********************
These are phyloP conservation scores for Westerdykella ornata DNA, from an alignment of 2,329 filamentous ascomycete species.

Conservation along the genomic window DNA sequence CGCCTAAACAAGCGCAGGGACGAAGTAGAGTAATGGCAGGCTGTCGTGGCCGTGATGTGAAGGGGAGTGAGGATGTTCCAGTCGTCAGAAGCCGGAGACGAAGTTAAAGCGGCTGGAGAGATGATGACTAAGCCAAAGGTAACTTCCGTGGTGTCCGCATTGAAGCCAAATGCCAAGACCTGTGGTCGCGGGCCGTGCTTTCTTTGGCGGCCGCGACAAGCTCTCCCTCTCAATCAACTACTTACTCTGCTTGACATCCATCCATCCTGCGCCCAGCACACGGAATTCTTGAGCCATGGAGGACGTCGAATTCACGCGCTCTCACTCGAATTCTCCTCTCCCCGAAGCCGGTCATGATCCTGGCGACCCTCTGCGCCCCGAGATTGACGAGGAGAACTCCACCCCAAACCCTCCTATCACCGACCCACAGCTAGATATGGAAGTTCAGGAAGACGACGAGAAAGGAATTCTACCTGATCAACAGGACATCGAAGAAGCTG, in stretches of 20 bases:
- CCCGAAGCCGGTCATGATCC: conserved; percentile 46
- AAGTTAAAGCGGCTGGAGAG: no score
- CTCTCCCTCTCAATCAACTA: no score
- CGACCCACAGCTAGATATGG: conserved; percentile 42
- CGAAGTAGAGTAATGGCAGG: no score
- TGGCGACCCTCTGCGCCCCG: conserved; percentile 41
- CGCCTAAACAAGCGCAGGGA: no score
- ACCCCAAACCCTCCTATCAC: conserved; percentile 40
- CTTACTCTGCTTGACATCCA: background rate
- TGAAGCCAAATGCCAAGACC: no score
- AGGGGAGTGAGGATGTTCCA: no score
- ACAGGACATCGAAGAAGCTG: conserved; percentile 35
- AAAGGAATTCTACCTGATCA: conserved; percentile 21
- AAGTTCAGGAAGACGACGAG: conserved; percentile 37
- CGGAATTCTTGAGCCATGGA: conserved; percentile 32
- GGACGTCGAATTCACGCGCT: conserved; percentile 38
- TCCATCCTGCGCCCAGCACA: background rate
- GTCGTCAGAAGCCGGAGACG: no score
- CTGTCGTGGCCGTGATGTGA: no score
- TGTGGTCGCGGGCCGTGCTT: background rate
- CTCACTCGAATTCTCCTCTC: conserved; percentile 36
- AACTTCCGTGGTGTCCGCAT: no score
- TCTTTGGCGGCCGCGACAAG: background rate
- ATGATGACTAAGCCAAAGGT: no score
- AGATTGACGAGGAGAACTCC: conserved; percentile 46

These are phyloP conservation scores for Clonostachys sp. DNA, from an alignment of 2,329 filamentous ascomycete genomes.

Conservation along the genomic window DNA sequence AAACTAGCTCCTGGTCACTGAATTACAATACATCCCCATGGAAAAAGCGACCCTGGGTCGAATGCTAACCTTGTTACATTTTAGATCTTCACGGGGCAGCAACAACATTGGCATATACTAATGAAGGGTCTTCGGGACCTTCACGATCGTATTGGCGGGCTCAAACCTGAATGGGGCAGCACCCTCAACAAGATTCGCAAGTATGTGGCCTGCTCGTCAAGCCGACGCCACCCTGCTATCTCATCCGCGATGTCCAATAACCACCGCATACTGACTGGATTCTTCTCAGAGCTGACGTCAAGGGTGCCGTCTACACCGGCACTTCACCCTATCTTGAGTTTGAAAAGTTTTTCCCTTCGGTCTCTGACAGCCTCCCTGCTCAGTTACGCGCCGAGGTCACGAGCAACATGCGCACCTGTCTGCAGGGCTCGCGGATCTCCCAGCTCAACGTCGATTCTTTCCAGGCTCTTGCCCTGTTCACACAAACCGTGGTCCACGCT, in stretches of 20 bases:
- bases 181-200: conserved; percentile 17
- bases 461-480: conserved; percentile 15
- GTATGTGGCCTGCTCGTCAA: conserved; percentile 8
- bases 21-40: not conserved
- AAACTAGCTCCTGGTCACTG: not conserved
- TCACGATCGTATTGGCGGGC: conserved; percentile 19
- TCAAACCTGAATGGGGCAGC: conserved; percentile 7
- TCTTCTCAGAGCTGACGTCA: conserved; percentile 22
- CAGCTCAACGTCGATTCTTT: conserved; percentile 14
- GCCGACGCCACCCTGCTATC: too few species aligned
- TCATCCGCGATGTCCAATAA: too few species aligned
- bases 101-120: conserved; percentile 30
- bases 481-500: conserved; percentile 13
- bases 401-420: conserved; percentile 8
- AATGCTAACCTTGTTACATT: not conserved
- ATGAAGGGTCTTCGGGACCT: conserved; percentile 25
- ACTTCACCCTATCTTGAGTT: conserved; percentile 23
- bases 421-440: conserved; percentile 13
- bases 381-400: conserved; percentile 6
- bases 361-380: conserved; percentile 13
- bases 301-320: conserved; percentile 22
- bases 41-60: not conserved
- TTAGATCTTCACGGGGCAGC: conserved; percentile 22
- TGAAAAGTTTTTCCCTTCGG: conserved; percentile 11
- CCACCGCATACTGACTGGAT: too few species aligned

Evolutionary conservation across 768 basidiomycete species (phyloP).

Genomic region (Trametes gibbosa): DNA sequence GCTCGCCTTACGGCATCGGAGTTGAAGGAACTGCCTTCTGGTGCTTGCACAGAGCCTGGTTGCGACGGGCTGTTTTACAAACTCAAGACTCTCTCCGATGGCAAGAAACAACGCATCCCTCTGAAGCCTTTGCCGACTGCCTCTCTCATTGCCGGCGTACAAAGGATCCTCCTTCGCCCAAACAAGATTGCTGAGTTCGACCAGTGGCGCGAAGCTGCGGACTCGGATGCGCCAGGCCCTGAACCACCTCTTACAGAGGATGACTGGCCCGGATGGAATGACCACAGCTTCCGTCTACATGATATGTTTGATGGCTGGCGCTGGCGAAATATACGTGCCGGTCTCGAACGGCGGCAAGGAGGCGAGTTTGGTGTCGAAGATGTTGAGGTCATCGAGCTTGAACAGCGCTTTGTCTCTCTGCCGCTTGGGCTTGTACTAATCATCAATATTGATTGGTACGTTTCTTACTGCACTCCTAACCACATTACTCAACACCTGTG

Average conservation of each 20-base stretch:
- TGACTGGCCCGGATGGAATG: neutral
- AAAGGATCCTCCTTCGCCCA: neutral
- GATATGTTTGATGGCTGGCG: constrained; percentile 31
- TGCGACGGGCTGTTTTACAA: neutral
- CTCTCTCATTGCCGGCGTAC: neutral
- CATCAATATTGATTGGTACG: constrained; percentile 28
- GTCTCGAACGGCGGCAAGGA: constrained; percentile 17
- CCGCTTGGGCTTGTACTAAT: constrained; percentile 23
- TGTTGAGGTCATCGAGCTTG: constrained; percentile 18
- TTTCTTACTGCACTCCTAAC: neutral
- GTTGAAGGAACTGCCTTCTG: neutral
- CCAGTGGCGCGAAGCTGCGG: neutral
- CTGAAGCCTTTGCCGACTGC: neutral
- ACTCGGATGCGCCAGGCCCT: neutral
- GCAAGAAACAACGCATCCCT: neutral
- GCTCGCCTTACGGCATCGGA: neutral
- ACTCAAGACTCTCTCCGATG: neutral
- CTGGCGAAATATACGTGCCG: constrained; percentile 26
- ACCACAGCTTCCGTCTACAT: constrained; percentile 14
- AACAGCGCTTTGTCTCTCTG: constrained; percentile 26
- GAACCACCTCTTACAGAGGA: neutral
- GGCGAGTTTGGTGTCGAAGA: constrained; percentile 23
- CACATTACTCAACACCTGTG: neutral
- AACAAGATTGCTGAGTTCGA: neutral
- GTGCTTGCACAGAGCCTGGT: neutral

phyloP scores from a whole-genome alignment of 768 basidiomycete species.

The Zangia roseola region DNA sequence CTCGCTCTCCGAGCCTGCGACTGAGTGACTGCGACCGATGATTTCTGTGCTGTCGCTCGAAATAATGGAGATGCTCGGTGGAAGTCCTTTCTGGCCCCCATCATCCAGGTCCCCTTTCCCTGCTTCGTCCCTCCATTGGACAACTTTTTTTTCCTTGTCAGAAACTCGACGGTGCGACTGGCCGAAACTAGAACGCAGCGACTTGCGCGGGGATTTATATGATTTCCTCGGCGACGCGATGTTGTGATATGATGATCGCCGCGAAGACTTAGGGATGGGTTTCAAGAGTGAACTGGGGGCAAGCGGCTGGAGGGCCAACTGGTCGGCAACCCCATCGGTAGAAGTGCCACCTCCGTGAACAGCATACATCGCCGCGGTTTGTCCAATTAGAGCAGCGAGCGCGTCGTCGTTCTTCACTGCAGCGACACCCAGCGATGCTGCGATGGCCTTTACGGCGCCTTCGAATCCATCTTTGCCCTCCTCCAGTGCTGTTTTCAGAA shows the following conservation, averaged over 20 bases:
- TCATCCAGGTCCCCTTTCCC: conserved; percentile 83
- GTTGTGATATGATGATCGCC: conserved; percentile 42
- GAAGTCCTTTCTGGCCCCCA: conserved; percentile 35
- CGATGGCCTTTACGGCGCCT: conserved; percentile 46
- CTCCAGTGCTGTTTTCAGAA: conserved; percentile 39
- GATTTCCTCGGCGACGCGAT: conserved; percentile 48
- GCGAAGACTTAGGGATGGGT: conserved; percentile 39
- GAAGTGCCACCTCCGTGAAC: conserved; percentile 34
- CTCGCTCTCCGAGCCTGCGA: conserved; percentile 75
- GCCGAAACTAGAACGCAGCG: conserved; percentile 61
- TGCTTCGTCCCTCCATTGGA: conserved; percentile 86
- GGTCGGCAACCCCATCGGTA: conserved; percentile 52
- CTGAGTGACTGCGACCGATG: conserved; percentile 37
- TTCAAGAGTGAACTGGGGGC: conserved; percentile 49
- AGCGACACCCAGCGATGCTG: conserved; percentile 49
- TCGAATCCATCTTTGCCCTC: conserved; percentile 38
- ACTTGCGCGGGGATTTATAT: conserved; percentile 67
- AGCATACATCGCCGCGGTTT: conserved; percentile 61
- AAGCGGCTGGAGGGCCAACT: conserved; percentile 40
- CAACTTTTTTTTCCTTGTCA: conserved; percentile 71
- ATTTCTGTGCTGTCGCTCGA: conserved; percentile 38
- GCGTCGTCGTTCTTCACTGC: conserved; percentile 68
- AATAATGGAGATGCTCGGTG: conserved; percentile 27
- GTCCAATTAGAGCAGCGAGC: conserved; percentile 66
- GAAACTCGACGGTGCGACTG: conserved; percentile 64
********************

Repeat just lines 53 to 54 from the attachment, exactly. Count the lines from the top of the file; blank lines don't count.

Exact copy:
- TGAAAAGTTTTTCCCTTCGG: conserved; percentile 11
- CCACCGCATACTGACTGGAT: too few species aligned